All 119 silos, Lewis said, were clearly sized to fit ICBMs, the largest class of ballistic missiles, many of which are capable of carrying multiple nuclear warheads around the globe. According to Lewis, China currently has approximately 100 total ICBMs. Though that total is still far less than the US stockpile, which is believed to be close to 500 similar missiles and thousands of warheads, the sudden building project evokes memories of the Cold War when the US and Soviet Union engaged in a decadeslong arms race, building thousands of nuke-carrying missiles and bombs. However, Lewis told Coffee or Die that with this new facility, China is likely engaging in “deceptive basing,” a sort of nuclear “shell game” developed by the US in the 1970s.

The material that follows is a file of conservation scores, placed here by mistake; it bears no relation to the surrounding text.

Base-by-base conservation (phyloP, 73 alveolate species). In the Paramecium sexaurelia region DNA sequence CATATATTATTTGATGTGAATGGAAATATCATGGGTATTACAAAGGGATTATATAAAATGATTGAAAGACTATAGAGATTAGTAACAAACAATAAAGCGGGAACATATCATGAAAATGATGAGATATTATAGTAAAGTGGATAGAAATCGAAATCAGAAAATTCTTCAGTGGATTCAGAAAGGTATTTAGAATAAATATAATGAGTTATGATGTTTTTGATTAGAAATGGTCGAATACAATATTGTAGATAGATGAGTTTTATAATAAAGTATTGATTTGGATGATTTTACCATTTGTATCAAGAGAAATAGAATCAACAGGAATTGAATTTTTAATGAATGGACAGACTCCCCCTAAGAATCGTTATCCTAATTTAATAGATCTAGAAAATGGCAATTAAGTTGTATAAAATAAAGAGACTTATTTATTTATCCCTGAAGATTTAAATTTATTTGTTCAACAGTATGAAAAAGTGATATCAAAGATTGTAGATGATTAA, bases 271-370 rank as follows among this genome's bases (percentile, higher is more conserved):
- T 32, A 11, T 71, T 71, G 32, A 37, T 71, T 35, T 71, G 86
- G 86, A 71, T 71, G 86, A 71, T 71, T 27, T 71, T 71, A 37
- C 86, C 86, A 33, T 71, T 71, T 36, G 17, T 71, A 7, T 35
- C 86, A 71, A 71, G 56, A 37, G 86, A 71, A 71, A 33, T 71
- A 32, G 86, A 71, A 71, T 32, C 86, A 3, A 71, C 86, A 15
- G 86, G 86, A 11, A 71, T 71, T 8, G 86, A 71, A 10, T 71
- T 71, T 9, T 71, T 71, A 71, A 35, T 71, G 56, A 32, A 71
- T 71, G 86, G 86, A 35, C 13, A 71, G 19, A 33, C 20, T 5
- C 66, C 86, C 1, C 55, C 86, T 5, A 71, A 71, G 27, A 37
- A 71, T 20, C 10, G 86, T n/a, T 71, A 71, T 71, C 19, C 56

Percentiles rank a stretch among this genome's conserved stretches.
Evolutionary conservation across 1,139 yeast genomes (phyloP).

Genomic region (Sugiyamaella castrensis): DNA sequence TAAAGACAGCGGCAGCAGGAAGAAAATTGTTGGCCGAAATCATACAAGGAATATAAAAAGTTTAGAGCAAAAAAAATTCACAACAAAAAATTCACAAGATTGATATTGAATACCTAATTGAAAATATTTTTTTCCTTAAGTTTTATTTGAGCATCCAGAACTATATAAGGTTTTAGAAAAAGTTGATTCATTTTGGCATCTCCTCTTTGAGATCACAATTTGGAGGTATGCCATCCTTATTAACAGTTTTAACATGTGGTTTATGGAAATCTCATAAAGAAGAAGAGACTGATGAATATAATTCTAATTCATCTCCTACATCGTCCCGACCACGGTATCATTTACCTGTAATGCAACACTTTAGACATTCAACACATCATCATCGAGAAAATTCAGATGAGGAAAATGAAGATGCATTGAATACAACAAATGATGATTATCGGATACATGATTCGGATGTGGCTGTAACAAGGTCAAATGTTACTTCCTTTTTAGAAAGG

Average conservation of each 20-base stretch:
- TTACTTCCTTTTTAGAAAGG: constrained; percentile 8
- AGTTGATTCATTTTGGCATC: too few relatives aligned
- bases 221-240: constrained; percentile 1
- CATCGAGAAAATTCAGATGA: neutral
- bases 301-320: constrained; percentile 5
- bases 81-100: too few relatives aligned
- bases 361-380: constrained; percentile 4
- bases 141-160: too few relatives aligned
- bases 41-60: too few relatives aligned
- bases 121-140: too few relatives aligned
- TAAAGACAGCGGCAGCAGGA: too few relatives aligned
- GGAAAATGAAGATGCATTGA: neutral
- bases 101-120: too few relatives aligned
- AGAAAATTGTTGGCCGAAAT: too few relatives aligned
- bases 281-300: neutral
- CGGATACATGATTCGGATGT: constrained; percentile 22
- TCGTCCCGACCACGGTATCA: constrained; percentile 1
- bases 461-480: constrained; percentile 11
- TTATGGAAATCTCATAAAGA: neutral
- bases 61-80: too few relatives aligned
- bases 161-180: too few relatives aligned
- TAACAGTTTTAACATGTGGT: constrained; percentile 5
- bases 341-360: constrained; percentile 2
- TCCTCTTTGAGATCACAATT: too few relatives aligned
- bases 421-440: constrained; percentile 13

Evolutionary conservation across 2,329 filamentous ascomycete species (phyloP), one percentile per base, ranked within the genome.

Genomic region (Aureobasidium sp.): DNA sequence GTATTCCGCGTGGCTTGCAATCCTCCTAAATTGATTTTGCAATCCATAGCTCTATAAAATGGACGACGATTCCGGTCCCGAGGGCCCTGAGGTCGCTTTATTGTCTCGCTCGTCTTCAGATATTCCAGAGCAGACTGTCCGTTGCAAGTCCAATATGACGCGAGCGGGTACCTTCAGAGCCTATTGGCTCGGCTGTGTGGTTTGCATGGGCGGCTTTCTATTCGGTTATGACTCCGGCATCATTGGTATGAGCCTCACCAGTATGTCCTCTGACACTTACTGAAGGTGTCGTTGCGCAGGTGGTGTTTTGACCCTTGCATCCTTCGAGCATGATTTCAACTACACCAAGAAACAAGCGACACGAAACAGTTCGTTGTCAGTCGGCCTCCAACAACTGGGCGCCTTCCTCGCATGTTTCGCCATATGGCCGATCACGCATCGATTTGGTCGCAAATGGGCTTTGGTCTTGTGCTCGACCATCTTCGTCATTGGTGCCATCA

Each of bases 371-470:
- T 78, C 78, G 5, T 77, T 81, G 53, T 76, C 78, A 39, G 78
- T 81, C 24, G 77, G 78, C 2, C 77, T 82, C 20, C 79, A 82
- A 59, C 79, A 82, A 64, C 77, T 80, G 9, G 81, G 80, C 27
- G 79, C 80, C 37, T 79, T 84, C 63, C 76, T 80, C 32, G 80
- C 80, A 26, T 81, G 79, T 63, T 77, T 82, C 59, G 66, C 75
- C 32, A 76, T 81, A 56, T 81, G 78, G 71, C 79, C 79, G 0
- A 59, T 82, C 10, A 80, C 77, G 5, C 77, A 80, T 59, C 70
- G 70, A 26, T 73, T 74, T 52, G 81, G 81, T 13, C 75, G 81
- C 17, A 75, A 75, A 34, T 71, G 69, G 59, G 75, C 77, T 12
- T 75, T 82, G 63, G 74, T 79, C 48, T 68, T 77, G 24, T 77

According to Lewis, when the US developed the MX missile, officials hoped to build 23 silos for every rocket. Since silos were easily discovered by Soviet planners, the missiles themselves would be shuffled around. If Russia intended to knock out US nuclear forces, they would need to target every silo as if it had a missile inside, directing missiles away from major US targets such as cities and bases. Lewis thinks that China is effectively doing the same thing.

MX missile
Shown here in a Department of Defense schematic, the MX missile was designed as part of a scheme where a single missile would be rotated through multiple silos, increasing its chance at surviving a strike while also “tying up” Soviet offensive nuclear weapons. Department of Defense photo courtesy of WikiMedia Commons.

“So, what I suspect they’re doing is creating a kind of version of a ‘warhead sink,’ [in] which these are 119 targets we now have to cover. It’s a kind of miniature version of what the US planned to do with the MX in the late 70s,” Lewis said.

According to Lewis, Beijing currently has approximately 100 nuclear warheads, compared with thousands in the US arsenal. Additionally, China does not have a “first strike” doctrine for nuclear war. Chinese planners instead focus on surviving an attack, leaving Beijing the ability to respond.